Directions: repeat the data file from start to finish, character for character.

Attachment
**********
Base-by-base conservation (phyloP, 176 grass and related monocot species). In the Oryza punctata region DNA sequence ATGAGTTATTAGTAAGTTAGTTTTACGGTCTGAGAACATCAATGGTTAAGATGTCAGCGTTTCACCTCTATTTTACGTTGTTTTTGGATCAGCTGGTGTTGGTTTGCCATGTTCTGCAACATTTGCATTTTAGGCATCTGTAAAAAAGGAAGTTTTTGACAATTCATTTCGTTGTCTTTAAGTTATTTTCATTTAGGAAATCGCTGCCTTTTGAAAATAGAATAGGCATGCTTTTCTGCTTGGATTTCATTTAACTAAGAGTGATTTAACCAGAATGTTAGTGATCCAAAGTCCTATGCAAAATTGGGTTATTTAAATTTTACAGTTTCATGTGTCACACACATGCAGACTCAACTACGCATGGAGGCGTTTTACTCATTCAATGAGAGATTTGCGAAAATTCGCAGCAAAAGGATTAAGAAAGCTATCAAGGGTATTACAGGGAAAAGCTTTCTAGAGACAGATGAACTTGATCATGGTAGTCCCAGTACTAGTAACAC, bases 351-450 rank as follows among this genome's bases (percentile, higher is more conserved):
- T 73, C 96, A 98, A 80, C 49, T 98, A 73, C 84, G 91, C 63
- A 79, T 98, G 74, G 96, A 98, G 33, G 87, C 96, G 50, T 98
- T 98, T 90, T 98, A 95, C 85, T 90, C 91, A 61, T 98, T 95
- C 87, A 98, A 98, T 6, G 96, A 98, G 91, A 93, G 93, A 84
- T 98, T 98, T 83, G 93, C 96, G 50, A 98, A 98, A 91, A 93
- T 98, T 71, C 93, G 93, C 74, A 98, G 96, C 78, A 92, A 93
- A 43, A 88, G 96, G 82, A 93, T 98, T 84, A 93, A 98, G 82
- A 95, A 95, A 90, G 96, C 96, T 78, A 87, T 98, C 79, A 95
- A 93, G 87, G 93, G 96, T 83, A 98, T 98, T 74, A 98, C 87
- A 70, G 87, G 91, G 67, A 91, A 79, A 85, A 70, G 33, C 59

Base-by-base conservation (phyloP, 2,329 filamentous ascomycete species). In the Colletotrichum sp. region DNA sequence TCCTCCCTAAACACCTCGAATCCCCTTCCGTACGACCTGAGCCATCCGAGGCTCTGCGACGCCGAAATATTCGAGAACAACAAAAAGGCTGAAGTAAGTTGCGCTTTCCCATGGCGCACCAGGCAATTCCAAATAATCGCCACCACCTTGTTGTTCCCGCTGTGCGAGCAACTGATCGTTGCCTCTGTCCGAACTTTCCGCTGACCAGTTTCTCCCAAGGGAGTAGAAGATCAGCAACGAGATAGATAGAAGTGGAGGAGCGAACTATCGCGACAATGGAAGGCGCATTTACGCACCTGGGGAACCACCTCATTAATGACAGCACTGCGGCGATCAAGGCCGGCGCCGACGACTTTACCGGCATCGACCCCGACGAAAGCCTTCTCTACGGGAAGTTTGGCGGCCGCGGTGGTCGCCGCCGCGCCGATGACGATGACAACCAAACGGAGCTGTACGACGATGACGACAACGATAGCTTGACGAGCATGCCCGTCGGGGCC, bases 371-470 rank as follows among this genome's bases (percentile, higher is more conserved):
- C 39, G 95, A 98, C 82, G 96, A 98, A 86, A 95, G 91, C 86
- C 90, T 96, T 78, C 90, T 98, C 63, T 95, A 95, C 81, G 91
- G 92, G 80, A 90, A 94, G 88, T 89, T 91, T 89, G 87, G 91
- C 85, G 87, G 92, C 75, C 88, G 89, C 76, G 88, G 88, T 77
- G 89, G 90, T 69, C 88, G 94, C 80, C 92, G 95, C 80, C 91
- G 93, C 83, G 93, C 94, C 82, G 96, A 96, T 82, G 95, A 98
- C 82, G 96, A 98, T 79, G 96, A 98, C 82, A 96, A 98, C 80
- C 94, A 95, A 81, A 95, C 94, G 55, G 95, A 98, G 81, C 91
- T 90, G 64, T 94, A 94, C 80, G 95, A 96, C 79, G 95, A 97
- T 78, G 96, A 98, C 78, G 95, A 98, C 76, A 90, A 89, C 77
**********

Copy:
Base-by-base conservation (phyloP, 176 grass and related monocot species). In the Oryza punctata region DNA sequence ATGAGTTATTAGTAAGTTAGTTTTACGGTCTGAGAACATCAATGGTTAAGATGTCAGCGTTTCACCTCTATTTTACGTTGTTTTTGGATCAGCTGGTGTTGGTTTGCCATGTTCTGCAACATTTGCATTTTAGGCATCTGTAAAAAAGGAAGTTTTTGACAATTCATTTCGTTGTCTTTAAGTTATTTTCATTTAGGAAATCGCTGCCTTTTGAAAATAGAATAGGCATGCTTTTCTGCTTGGATTTCATTTAACTAAGAGTGATTTAACCAGAATGTTAGTGATCCAAAGTCCTATGCAAAATTGGGTTATTTAAATTTTACAGTTTCATGTGTCACACACATGCAGACTCAACTACGCATGGAGGCGTTTTACTCATTCAATGAGAGATTTGCGAAAATTCGCAGCAAAAGGATTAAGAAAGCTATCAAGGGTATTACAGGGAAAAGCTTTCTAGAGACAGATGAACTTGATCATGGTAGTCCCAGTACTAGTAACAC, bases 351-450 rank as follows among this genome's bases (percentile, higher is more conserved):
- T 73, C 96, A 98, A 80, C 49, T 98, A 73, C 84, G 91, C 63
- A 79, T 98, G 74, G 96, A 98, G 33, G 87, C 96, G 50, T 98
- T 98, T 90, T 98, A 95, C 85, T 90, C 91, A 61, T 98, T 95
- C 87, A 98, A 98, T 6, G 96, A 98, G 91, A 93, G 93, A 84
- T 98, T 98, T 83, G 93, C 96, G 50, A 98, A 98, A 91, A 93
- T 98, T 71, C 93, G 93, C 74, A 98, G 96, C 78, A 92, A 93
- A 43, A 88, G 96, G 82, A 93, T 98, T 84, A 93, A 98, G 82
- A 95, A 95, A 90, G 96, C 96, T 78, A 87, T 98, C 79, A 95
- A 93, G 87, G 93, G 96, T 83, A 98, T 98, T 74, A 98, C 87
- A 70, G 87, G 91, G 67, A 91, A 79, A 85, A 70, G 33, C 59

Base-by-base conservation (phyloP, 2,329 filamentous ascomycete species). In the Colletotrichum sp. region DNA sequence TCCTCCCTAAACACCTCGAATCCCCTTCCGTACGACCTGAGCCATCCGAGGCTCTGCGACGCCGAAATATTCGAGAACAACAAAAAGGCTGAAGTAAGTTGCGCTTTCCCATGGCGCACCAGGCAATTCCAAATAATCGCCACCACCTTGTTGTTCCCGCTGTGCGAGCAACTGATCGTTGCCTCTGTCCGAACTTTCCGCTGACCAGTTTCTCCCAAGGGAGTAGAAGATCAGCAACGAGATAGATAGAAGTGGAGGAGCGAACTATCGCGACAATGGAAGGCGCATTTACGCACCTGGGGAACCACCTCATTAATGACAGCACTGCGGCGATCAAGGCCGGCGCCGACGACTTTACCGGCATCGACCCCGACGAAAGCCTTCTCTACGGGAAGTTTGGCGGCCGCGGTGGTCGCCGCCGCGCCGATGACGATGACAACCAAACGGAGCTGTACGACGATGACGACAACGATAGCTTGACGAGCATGCCCGTCGGGGCC, bases 371-470 rank as follows among this genome's bases (percentile, higher is more conserved):
- C 39, G 95, A 98, C 82, G 96, A 98, A 86, A 95, G 91, C 86
- C 90, T 96, T 78, C 90, T 98, C 63, T 95, A 95, C 81, G 91
- G 92, G 80, A 90, A 94, G 88, T 89, T 91, T 89, G 87, G 91
- C 85, G 87, G 92, C 75, C 88, G 89, C 76, G 88, G 88, T 77
- G 89, G 90, T 69, C 88, G 94, C 80, C 92, G 95, C 80, C 91
- G 93, C 83, G 93, C 94, C 82, G 96, A 96, T 82, G 95, A 98
- C 82, G 96, A 98, T 79, G 96, A 98, C 82, A 96, A 98, C 80
- C 94, A 95, A 81, A 95, C 94, G 55, G 95, A 98, G 81, C 91
- T 90, G 64, T 94, A 94, C 80, G 95, A 96, C 79, G 95, A 97
- T 78, G 96, A 98, C 78, G 95, A 98, C 76, A 90, A 89, C 77